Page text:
The first field trip for the Class of 2019 was a fun adventure and provided many learning opportunities. Arriving at the site, everyone immediately noticed that the entire area had been subjected to a control burn just days earlier, and was still smoldering in some places. Students saw first hand how the burns help eliminate the underbrush that can grow into a thicket, but do no harm to the Longleaf Pines, Pinus palustris, and their seedlings. It also did not affect the blooms of the local Wild Azalea, Rhododendron canescens, and the black ground provided a dramatic backdrop for the many Flowering Dogwoods, Cornus floridana.
Arriving at a hillside seepage bog, we saw carnivorous Sundews, Drosera brevifolia, unaffected by the burn in areas that were too barren for other plants to grow. There were also carnivorous pitcher plants, Sarracenia alata. Some of these had been burned and the crispy leaves could be cracked open to reveal insects inside that had been trapped. Keith Stephens found one plant that actually contained a grasshopper inside about an inch long. The pitcher plants will rebound from the burn quickly.
We crossed Boykin Creek, a lovely, shallow, sandy bottom creek, and explored a little mountain of rocks, an outcrop formed by the Catahoula geologic formation. Keith Stephens told the history of the formation from ancient volcanos and pointed out fossils contained within the rocks. We also saw a beautiful display of the brilliant orange Elegant Sunburst Lichen, Rusavskia elegans, on many of the huge rocks towering over the creek.
After a short break, we caravaned to a nesting site for the endanger Red-cockaded Woodpecker, Dryobates borealis, and learned that their nesting trees are identified with white painted rings. We were able to see one young bird that kept poking its head out of the nesting hole, probably anxiously waiting for us to leave so mother would bring it some food.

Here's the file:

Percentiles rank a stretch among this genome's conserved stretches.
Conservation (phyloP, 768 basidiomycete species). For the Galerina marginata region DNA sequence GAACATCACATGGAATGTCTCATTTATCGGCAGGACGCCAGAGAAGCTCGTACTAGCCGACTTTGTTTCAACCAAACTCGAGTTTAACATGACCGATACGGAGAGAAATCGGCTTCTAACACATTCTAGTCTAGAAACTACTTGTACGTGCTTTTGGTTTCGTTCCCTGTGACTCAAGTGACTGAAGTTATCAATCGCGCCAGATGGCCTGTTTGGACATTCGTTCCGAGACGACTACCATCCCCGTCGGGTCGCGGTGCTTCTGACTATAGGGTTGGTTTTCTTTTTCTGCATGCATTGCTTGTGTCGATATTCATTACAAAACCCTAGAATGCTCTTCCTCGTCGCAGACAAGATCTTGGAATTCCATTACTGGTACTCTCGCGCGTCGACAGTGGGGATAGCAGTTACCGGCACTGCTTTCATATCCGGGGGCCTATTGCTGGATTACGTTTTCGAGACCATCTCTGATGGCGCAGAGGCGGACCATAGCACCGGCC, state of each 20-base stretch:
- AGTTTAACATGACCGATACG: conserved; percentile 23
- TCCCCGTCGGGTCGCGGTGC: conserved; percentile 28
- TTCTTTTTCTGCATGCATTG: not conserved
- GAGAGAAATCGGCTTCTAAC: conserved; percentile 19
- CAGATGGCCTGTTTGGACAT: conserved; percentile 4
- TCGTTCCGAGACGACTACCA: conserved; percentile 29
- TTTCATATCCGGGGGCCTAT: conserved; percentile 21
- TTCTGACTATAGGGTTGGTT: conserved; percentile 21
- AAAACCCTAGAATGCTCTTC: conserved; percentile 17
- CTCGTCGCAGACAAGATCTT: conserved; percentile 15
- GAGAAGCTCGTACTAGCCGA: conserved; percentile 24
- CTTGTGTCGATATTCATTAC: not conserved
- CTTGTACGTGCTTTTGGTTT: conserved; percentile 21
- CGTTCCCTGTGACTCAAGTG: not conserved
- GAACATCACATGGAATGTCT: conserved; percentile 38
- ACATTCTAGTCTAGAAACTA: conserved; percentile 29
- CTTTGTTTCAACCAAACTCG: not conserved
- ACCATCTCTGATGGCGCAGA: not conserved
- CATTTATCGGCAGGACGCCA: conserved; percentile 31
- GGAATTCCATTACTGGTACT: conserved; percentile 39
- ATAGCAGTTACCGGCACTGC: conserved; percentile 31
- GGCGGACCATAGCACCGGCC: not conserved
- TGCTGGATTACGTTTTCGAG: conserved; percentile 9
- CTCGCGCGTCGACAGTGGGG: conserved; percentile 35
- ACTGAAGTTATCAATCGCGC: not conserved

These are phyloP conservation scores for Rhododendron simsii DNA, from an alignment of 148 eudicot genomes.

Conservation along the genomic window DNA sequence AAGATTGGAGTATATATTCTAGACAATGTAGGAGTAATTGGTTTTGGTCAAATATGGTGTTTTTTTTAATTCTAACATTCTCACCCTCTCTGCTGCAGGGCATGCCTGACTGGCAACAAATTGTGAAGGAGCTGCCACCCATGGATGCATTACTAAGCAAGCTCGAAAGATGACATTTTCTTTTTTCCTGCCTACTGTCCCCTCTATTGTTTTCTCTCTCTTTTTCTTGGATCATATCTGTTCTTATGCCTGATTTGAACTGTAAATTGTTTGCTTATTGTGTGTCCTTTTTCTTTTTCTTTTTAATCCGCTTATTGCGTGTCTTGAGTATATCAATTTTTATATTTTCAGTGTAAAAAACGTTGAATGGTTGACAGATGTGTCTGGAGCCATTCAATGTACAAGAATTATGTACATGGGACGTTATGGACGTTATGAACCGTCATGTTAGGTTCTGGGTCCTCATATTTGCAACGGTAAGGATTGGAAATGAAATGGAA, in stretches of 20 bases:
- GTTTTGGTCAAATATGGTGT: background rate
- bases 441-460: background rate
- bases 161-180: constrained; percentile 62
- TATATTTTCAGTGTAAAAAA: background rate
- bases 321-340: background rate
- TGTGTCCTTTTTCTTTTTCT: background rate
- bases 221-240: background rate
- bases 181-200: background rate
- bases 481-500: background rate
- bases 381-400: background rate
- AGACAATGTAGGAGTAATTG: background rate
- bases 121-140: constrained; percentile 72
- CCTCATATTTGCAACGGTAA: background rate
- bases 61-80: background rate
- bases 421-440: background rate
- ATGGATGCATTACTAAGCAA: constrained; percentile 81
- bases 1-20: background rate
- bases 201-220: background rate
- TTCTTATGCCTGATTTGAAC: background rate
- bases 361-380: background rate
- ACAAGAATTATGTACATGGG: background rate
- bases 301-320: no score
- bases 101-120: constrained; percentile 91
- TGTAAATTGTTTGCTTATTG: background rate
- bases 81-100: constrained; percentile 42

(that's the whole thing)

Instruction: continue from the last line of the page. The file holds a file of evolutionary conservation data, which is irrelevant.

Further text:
Traveling on to the Old Aldridge Sawmill site, students were able to investigate the ruins and quiz Keith Stephens about the history. Just a short distance beyond the old mill, Keith hacked the grown up trail with a machete to take us past the old drying kiln, and then on to the bat houses that had been erected to replace an old torn down structure that had previously housed them.
Longleaf Ridge veterans, Sue Singletary and Nichola Coco thought to bring along trash bags and removed any debris we found along the way. Students learned that this is a good way to earn service hours. Anytime we find a public treasure like this trashed, we can pick it up.
Since we were in search of carnivorous plants, and our first bog had been burned, we traveled to a second site and were rewarded with seeing a few blooming Bladderworts, Utricularia spp, and more pitcher plants, Sarracenia alata. But the highlight of the day was last. A large population of blooming Butterworts, Pinguicula pumila, greeted us.
The day was a success! A handout prepared by Laura Clark was provided to students ahead of time with more information on the Carnivorous Plants of Longleaf Ridge.